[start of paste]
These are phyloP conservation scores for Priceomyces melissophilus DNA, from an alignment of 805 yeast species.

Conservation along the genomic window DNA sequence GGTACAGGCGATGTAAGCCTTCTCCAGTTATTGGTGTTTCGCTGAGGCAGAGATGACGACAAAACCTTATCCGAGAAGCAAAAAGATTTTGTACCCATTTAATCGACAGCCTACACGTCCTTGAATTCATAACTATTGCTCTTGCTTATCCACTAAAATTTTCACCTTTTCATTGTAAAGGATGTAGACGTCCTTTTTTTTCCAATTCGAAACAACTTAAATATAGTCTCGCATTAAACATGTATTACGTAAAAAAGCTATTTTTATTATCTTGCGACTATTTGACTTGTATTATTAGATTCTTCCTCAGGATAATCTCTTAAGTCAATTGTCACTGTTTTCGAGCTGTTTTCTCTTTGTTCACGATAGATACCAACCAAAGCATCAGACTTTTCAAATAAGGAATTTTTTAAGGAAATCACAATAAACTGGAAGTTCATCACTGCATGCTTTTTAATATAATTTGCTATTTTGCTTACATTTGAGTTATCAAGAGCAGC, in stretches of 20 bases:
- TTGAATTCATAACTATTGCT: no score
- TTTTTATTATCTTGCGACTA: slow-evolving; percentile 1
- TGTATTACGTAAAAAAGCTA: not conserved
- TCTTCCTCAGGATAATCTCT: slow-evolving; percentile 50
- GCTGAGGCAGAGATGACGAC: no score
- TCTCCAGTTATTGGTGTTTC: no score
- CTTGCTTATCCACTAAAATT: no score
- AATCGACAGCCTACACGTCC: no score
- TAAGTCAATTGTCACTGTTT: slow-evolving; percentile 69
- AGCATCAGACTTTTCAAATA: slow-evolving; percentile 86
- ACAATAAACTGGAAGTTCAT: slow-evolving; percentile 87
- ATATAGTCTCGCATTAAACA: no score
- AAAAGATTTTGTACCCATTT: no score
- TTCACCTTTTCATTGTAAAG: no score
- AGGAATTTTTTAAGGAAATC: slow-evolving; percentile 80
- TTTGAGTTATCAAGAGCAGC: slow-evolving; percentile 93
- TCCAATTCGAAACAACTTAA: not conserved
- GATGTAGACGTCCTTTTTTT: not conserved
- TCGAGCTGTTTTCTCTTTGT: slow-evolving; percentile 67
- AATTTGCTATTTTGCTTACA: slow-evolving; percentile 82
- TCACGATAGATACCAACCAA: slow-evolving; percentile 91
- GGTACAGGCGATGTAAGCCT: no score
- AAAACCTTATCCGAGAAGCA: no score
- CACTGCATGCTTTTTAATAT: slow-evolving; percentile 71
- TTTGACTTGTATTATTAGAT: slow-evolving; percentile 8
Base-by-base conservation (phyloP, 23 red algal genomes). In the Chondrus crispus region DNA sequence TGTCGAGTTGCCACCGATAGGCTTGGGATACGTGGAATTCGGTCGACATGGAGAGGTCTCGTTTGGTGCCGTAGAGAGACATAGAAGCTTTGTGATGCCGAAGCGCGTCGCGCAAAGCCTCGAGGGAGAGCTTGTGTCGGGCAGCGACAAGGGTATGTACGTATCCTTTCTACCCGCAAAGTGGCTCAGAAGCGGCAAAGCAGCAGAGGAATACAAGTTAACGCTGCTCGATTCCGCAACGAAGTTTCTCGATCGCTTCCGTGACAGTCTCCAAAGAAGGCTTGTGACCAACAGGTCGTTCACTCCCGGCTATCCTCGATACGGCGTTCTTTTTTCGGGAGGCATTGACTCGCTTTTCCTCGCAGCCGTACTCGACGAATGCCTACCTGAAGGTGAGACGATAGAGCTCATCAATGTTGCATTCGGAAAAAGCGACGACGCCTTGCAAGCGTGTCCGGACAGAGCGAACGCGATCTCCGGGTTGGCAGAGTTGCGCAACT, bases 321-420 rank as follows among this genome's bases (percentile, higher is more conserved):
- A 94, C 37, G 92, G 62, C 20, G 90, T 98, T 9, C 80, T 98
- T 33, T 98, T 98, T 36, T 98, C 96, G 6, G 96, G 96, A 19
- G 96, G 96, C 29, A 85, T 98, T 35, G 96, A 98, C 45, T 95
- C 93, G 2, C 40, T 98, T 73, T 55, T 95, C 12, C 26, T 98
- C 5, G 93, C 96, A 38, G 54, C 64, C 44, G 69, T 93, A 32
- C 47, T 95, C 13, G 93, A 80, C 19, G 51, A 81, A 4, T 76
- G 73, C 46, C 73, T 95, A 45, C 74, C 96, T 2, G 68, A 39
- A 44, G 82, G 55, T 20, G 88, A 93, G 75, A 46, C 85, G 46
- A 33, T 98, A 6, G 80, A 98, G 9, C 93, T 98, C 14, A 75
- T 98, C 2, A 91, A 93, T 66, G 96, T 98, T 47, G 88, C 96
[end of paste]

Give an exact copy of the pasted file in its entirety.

These are phyloP conservation scores for Priceomyces melissophilus DNA, from an alignment of 805 yeast species.

Conservation along the genomic window DNA sequence GGTACAGGCGATGTAAGCCTTCTCCAGTTATTGGTGTTTCGCTGAGGCAGAGATGACGACAAAACCTTATCCGAGAAGCAAAAAGATTTTGTACCCATTTAATCGACAGCCTACACGTCCTTGAATTCATAACTATTGCTCTTGCTTATCCACTAAAATTTTCACCTTTTCATTGTAAAGGATGTAGACGTCCTTTTTTTTCCAATTCGAAACAACTTAAATATAGTCTCGCATTAAACATGTATTACGTAAAAAAGCTATTTTTATTATCTTGCGACTATTTGACTTGTATTATTAGATTCTTCCTCAGGATAATCTCTTAAGTCAATTGTCACTGTTTTCGAGCTGTTTTCTCTTTGTTCACGATAGATACCAACCAAAGCATCAGACTTTTCAAATAAGGAATTTTTTAAGGAAATCACAATAAACTGGAAGTTCATCACTGCATGCTTTTTAATATAATTTGCTATTTTGCTTACATTTGAGTTATCAAGAGCAGC, in stretches of 20 bases:
- TTGAATTCATAACTATTGCT: no score
- TTTTTATTATCTTGCGACTA: slow-evolving; percentile 1
- TGTATTACGTAAAAAAGCTA: not conserved
- TCTTCCTCAGGATAATCTCT: slow-evolving; percentile 50
- GCTGAGGCAGAGATGACGAC: no score
- TCTCCAGTTATTGGTGTTTC: no score
- CTTGCTTATCCACTAAAATT: no score
- AATCGACAGCCTACACGTCC: no score
- TAAGTCAATTGTCACTGTTT: slow-evolving; percentile 69
- AGCATCAGACTTTTCAAATA: slow-evolving; percentile 86
- ACAATAAACTGGAAGTTCAT: slow-evolving; percentile 87
- ATATAGTCTCGCATTAAACA: no score
- AAAAGATTTTGTACCCATTT: no score
- TTCACCTTTTCATTGTAAAG: no score
- AGGAATTTTTTAAGGAAATC: slow-evolving; percentile 80
- TTTGAGTTATCAAGAGCAGC: slow-evolving; percentile 93
- TCCAATTCGAAACAACTTAA: not conserved
- GATGTAGACGTCCTTTTTTT: not conserved
- TCGAGCTGTTTTCTCTTTGT: slow-evolving; percentile 67
- AATTTGCTATTTTGCTTACA: slow-evolving; percentile 82
- TCACGATAGATACCAACCAA: slow-evolving; percentile 91
- GGTACAGGCGATGTAAGCCT: no score
- AAAACCTTATCCGAGAAGCA: no score
- CACTGCATGCTTTTTAATAT: slow-evolving; percentile 71
- TTTGACTTGTATTATTAGAT: slow-evolving; percentile 8
Base-by-base conservation (phyloP, 23 red algal genomes). In the Chondrus crispus region DNA sequence TGTCGAGTTGCCACCGATAGGCTTGGGATACGTGGAATTCGGTCGACATGGAGAGGTCTCGTTTGGTGCCGTAGAGAGACATAGAAGCTTTGTGATGCCGAAGCGCGTCGCGCAAAGCCTCGAGGGAGAGCTTGTGTCGGGCAGCGACAAGGGTATGTACGTATCCTTTCTACCCGCAAAGTGGCTCAGAAGCGGCAAAGCAGCAGAGGAATACAAGTTAACGCTGCTCGATTCCGCAACGAAGTTTCTCGATCGCTTCCGTGACAGTCTCCAAAGAAGGCTTGTGACCAACAGGTCGTTCACTCCCGGCTATCCTCGATACGGCGTTCTTTTTTCGGGAGGCATTGACTCGCTTTTCCTCGCAGCCGTACTCGACGAATGCCTACCTGAAGGTGAGACGATAGAGCTCATCAATGTTGCATTCGGAAAAAGCGACGACGCCTTGCAAGCGTGTCCGGACAGAGCGAACGCGATCTCCGGGTTGGCAGAGTTGCGCAACT, bases 321-420 rank as follows among this genome's bases (percentile, higher is more conserved):
- A 94, C 37, G 92, G 62, C 20, G 90, T 98, T 9, C 80, T 98
- T 33, T 98, T 98, T 36, T 98, C 96, G 6, G 96, G 96, A 19
- G 96, G 96, C 29, A 85, T 98, T 35, G 96, A 98, C 45, T 95
- C 93, G 2, C 40, T 98, T 73, T 55, T 95, C 12, C 26, T 98
- C 5, G 93, C 96, A 38, G 54, C 64, C 44, G 69, T 93, A 32
- C 47, T 95, C 13, G 93, A 80, C 19, G 51, A 81, A 4, T 76
- G 73, C 46, C 73, T 95, A 45, C 74, C 96, T 2, G 68, A 39
- A 44, G 82, G 55, T 20, G 88, A 93, G 75, A 46, C 85, G 46
- A 33, T 98, A 6, G 80, A 98, G 9, C 93, T 98, C 14, A 75
- T 98, C 2, A 91, A 93, T 66, G 96, T 98, T 47, G 88, C 96